The proposal, to be agreed by the college of commissioners through the written procedure, provides a new legal and financial framework for European political parties which should be in place before the June 2014 elections.
The move was initiated by the European Parliament which approved an own-initiative report in April 2011. It will allow parties to have full legal capacity in all member states, a change from the current regime. Eight of the 13 European political parties are registered as NGOs in Belgium and struggle to undertake activities in member states.
“At the moment we’re in a strange situation, both a part of and not a part of the EU institutions. We exist but do not exist,” said Graham Watson, president of the European Liberal Democrats. “I am not pushing for this change but it does makes the lives of EU political parties easier.”
A European Commission spokesman cautioned that the state of play of the new legislation will very much depend on how member states intend to implement it. But it might improve voter turnout.
The change puts the European political parties on equal footing with the European institutions and can strengthen the links between the European Parliament and citizens. “Of course changes will not happen overnight, but it creates a platform for truly European election campaigns,” said the spokesman.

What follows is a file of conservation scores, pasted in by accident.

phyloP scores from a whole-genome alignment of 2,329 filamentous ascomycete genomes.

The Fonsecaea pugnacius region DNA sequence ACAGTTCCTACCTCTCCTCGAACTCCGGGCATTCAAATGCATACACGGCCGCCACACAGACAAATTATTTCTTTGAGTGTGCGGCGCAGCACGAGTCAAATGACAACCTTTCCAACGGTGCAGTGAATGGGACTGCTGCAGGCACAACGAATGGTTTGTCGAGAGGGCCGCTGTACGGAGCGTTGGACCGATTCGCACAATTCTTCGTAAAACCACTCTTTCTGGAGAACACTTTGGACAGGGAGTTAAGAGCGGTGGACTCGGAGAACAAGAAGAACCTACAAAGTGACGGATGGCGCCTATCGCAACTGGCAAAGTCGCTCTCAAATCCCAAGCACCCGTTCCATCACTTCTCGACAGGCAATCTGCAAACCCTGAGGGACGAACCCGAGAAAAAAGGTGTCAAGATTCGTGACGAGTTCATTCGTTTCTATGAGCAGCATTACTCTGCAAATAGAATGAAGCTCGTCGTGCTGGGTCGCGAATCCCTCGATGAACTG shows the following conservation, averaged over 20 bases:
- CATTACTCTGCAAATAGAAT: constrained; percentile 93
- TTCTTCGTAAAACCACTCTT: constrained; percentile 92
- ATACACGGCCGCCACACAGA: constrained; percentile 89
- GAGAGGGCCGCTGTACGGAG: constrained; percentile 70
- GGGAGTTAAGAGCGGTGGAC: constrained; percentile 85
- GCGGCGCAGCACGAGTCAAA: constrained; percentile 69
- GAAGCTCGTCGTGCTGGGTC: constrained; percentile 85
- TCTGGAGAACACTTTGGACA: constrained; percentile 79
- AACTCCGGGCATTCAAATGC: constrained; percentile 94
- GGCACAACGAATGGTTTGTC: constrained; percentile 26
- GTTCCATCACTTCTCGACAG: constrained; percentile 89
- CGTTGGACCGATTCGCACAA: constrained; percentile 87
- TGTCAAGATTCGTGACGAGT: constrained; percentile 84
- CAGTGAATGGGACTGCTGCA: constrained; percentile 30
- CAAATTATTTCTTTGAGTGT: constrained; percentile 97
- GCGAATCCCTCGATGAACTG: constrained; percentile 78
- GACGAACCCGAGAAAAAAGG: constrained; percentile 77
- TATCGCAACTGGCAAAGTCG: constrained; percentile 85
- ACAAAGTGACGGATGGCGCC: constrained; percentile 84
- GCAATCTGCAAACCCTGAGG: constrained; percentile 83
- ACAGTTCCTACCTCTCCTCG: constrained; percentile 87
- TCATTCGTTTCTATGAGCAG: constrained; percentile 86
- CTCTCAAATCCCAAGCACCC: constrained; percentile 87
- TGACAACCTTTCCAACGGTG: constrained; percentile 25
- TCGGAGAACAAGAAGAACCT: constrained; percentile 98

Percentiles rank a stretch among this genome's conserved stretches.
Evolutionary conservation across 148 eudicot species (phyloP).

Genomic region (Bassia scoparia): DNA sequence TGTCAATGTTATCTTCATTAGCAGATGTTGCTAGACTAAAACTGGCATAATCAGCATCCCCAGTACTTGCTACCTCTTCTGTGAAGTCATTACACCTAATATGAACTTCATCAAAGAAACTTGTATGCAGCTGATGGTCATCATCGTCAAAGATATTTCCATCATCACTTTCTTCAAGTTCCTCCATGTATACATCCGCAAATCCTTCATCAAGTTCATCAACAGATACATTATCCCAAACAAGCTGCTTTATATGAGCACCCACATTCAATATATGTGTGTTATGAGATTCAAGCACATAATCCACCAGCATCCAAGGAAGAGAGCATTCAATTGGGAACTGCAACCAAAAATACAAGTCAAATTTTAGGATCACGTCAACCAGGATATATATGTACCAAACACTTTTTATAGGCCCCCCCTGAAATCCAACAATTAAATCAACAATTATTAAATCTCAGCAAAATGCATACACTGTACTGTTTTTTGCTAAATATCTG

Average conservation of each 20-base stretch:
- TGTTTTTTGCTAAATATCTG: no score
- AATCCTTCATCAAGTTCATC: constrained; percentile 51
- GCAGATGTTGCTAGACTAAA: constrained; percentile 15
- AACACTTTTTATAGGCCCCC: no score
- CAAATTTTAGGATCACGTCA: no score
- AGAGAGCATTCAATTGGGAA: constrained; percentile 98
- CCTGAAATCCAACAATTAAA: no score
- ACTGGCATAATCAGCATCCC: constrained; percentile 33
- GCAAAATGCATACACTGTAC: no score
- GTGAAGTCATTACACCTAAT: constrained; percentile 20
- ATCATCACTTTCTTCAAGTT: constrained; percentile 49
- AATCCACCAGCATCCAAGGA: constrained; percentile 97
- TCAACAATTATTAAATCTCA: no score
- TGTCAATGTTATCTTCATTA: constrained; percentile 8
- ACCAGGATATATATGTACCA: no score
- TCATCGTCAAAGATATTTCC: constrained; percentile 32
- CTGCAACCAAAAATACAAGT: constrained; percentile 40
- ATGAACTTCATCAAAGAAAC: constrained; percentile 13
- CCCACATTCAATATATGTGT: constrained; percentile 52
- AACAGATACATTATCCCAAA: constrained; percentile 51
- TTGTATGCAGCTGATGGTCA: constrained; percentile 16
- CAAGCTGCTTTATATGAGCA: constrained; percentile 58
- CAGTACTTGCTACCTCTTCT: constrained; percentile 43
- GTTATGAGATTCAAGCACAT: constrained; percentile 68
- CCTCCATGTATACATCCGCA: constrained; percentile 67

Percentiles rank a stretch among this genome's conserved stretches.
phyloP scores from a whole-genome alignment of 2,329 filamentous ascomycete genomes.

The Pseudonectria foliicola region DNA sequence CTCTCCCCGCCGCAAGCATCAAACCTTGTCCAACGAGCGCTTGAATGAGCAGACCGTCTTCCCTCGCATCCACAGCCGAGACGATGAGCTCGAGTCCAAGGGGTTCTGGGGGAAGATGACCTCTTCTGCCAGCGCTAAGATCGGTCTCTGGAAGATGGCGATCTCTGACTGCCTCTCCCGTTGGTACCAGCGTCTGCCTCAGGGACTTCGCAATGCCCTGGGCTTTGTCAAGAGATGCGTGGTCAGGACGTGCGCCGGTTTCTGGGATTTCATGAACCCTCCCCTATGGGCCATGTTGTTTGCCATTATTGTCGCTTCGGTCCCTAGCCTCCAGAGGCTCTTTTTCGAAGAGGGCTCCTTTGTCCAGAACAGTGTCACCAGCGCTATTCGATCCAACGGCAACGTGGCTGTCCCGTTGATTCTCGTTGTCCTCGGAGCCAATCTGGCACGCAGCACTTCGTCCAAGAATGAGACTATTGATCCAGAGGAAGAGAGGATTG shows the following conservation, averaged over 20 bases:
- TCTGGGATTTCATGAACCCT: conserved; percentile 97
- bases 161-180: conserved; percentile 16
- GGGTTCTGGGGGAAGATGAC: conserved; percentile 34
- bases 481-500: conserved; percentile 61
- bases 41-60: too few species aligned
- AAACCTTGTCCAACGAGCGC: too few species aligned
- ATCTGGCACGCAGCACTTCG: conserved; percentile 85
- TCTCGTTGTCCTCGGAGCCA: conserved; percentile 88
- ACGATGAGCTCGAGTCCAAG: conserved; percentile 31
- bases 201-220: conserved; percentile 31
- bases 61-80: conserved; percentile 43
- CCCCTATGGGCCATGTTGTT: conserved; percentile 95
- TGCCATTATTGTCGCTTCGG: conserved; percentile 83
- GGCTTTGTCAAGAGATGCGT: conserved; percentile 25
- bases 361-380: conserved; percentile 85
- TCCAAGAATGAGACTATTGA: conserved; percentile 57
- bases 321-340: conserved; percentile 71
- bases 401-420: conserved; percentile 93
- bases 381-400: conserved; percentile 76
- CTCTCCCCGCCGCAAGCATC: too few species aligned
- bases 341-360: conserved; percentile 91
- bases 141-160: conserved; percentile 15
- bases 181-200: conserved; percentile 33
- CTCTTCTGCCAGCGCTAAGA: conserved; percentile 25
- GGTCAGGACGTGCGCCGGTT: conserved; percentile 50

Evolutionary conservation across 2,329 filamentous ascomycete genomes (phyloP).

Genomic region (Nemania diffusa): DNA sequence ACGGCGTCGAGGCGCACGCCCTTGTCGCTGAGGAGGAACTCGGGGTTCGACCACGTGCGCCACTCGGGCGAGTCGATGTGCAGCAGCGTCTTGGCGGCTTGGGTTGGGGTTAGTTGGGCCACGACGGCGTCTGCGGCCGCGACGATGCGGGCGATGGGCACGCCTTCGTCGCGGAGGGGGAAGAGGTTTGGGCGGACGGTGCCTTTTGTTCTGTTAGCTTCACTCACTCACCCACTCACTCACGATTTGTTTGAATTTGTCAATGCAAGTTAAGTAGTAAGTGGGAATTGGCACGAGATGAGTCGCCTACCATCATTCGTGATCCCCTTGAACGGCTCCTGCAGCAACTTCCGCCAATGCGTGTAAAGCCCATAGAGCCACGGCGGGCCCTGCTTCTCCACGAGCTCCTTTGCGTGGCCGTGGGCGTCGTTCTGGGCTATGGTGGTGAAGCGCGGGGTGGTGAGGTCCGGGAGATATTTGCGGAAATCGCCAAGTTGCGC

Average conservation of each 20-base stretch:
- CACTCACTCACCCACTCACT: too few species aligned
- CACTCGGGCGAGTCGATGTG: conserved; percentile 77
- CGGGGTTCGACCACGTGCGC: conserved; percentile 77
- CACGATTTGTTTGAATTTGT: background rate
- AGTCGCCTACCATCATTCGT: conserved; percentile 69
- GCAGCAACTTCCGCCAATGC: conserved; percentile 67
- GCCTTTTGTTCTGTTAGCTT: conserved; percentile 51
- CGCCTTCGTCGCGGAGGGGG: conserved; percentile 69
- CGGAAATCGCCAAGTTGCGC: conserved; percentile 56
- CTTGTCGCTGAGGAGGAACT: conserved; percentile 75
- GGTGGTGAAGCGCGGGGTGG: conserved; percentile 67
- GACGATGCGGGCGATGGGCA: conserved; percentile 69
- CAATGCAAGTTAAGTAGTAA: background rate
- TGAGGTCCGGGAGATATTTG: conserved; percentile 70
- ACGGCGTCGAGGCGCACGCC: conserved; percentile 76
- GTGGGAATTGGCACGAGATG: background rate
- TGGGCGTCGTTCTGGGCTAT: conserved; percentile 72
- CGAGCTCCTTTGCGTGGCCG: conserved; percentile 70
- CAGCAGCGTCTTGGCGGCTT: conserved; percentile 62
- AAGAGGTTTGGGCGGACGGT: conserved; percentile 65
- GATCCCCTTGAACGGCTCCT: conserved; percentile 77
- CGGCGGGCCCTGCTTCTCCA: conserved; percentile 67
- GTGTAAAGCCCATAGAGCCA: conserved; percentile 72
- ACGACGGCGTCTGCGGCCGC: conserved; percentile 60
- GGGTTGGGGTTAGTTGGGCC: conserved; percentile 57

The proposal replaces the 2003 regulation governing political parties, and paves the way to amend the financial regulation when it come comes into force next year. But it does come with strings attached.
The Commission is demanding more transparency. “There has to be more financial control to make sure that the money is spent correctly,” the spokesman told EurActiv.
Under the Commission’s proposal, European political parties will receive direct financial contributions and cease to get grants, which they have received up to now because they are considered NGOs, EurActiv has learned.
In 2011, Transparency International called on members of the European Parliament to step up transparency of political finance of Europarties and their foundations, in particular the timely publishing of private donations and in-kind support. Transparency International also called for rules on reporting campaign income and expenses during and after European Parliament elections.
Corruption risks persist in 25 European countries and the transparency watchdog recommended that national laws regulating political party finance ensure that corporate and individual donations are limited and published.
The Commission draft proposal raises the current donations limit of €12,000 to €25,000 per year, requesting that the identity of donors should be disclosed for donations above €1,000, instead of the current €500, EurActiv has learned. Breaching the rules would result on sanctions, going as far as removing the European status.
“We would like to see political finance rules at European level that allow fair and clean European Parliament elections in 2014,” said Jana Mittermaier, director of the Transparency International EU Office. “We welcome a revision of the current rules as these are not adequate when it comes to reporting obligations, monitoring and sanctions, in particular during EP election campaigns.”